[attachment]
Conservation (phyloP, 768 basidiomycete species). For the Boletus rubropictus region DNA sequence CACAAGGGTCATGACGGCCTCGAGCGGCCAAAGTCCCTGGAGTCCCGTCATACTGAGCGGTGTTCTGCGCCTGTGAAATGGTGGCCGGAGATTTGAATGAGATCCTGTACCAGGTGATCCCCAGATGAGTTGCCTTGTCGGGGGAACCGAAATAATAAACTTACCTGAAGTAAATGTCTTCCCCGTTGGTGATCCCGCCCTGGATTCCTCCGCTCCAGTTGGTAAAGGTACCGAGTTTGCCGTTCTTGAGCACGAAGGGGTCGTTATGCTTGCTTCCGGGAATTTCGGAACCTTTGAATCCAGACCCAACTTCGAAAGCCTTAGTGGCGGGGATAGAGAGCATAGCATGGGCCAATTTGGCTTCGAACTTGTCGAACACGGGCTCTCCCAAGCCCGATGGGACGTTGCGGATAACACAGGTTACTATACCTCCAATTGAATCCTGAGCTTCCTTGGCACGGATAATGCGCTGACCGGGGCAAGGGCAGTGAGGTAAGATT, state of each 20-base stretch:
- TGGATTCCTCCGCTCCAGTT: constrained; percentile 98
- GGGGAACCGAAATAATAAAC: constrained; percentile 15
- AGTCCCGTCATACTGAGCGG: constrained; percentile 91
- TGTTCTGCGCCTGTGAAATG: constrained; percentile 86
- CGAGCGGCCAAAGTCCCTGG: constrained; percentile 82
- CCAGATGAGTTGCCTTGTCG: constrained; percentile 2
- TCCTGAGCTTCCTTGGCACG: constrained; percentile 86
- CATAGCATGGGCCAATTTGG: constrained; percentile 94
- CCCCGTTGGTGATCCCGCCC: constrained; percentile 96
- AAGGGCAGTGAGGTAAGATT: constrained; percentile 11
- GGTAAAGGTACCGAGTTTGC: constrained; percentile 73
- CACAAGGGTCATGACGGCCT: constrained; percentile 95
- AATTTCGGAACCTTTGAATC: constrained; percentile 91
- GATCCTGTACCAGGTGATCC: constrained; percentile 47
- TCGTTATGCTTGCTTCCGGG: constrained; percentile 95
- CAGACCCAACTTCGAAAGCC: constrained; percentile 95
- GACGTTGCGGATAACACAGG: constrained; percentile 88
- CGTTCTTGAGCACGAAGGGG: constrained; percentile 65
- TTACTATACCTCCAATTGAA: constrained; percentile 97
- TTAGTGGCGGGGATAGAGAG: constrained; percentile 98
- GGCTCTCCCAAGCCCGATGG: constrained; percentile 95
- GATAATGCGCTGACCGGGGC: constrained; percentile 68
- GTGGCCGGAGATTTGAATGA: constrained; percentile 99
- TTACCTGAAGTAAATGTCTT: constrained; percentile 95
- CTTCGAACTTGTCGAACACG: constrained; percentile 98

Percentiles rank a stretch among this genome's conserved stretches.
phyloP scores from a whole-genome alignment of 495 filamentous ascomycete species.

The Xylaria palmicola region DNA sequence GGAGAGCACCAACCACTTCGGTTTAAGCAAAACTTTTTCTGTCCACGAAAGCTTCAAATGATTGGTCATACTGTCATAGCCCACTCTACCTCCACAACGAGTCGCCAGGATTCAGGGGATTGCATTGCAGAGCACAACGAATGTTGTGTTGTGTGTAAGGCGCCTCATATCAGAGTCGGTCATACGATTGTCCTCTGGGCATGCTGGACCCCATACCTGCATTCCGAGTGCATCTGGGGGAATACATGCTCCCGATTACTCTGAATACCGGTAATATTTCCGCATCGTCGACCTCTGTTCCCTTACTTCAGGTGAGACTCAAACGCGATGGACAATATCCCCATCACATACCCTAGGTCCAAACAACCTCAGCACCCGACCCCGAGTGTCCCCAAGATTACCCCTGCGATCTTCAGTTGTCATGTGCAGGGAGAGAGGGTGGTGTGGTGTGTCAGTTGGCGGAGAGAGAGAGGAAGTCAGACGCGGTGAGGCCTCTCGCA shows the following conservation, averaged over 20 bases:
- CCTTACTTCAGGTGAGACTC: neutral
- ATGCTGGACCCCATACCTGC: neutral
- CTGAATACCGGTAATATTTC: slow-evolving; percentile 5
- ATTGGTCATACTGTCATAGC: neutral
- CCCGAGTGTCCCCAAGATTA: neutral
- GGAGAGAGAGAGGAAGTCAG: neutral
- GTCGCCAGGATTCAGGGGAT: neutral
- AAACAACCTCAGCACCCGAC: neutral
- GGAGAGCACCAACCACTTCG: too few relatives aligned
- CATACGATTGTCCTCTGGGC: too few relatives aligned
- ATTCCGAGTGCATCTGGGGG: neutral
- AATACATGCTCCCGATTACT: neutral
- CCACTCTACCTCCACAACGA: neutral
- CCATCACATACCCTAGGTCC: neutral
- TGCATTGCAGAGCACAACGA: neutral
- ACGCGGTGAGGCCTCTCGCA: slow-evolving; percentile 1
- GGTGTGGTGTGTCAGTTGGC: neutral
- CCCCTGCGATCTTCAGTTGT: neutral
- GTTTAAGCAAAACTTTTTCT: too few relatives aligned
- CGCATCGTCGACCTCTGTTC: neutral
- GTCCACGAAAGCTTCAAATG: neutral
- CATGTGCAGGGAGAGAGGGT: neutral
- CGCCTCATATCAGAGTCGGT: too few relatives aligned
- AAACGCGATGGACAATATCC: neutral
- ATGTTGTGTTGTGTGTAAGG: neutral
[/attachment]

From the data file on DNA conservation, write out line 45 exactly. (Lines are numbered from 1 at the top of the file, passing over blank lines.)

- ACGCGGTGAGGCCTCTCGCA: slow-evolving; percentile 1